EARLY WARNING PROGRAM:
Georgia Highlands College requires that all faculty members report their studentís progress throughout the course of the semester as part of the institution-wide Early Warning Program (EWP). The objective of the program is to support academic success by reviewing early indicators of satisfactory student progress. In accordance with EWP, faculty members provide the Registrarís Office with academic reports of each student enrolled in their courses(s) at checkpoints scattered throughout the semester. The following success factors are reported at their corresponding checkpoint:
Lecture:† In any biological science course, there is a direct correlation between classroom attendance and academic performance.† Attendance will be recorded for advisory purposes and administrative record keeping.† You will be given an attendance sheet to sign each day you attend. It is the studentís SOLE responsibility for obtaining all material, including handouts that were missed as a result of an absence; excused or unexcused.
Lab:† Weekly attendance to the laboratory is required.† Failure to attend lab during your normally scheduled lab time will result in the loss of points associated with that particular lab.† Due to the nature of the typical lab setting, there will be no make-up opportunities to earn lab points lost due to failure to attend.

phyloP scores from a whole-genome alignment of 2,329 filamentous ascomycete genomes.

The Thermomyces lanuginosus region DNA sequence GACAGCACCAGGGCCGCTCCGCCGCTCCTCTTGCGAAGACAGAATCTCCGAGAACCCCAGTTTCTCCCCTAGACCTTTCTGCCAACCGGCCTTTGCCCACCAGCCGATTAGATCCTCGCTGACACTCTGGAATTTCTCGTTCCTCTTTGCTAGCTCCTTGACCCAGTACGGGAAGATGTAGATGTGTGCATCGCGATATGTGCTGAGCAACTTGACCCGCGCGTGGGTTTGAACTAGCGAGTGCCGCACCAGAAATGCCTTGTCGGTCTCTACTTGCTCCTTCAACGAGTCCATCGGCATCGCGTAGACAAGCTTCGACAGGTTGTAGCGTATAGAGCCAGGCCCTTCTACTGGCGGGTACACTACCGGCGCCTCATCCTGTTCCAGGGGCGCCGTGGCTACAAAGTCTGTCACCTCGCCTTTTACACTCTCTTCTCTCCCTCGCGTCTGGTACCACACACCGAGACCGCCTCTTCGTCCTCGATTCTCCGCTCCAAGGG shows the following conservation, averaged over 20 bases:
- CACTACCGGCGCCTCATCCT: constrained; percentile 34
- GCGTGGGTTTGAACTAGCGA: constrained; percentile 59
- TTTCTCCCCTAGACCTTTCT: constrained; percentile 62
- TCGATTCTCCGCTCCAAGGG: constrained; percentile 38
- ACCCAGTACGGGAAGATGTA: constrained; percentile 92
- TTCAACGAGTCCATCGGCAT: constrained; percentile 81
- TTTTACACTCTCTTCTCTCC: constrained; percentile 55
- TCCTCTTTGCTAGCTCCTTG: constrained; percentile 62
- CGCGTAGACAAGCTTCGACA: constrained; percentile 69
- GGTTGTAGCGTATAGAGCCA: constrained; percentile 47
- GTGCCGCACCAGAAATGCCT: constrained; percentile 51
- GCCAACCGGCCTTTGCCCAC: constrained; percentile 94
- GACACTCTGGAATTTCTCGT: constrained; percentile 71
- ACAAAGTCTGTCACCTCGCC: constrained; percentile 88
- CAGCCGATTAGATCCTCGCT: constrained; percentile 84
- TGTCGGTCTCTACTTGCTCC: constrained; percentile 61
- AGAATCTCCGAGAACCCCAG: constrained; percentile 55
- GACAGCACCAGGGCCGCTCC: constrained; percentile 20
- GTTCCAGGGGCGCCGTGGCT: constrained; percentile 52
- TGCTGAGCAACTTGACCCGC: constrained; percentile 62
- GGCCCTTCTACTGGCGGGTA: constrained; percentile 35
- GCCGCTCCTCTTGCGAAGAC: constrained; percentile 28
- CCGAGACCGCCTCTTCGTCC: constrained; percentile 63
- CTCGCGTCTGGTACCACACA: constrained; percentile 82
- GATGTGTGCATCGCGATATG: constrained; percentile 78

Extended Absence Policy:† Students, who have circumstances that prevent them from continuing to attend classes over an extended period of time, sometimes request that the faculty member permit them to submit work in absentia to receive credit to complete the course. If the concurrent absences will constitute more than 15% of the class sessions for the term (5 days Fall and Spring/ 3 days Summer), then written permission from the Division Chair is required before any course assignments can be completed while missing class.† The student must be in good academic standing in the course to make the request.† All approved coursework must be completed by the end of the semester in which the course was begun.†
MAKE UP POLICY: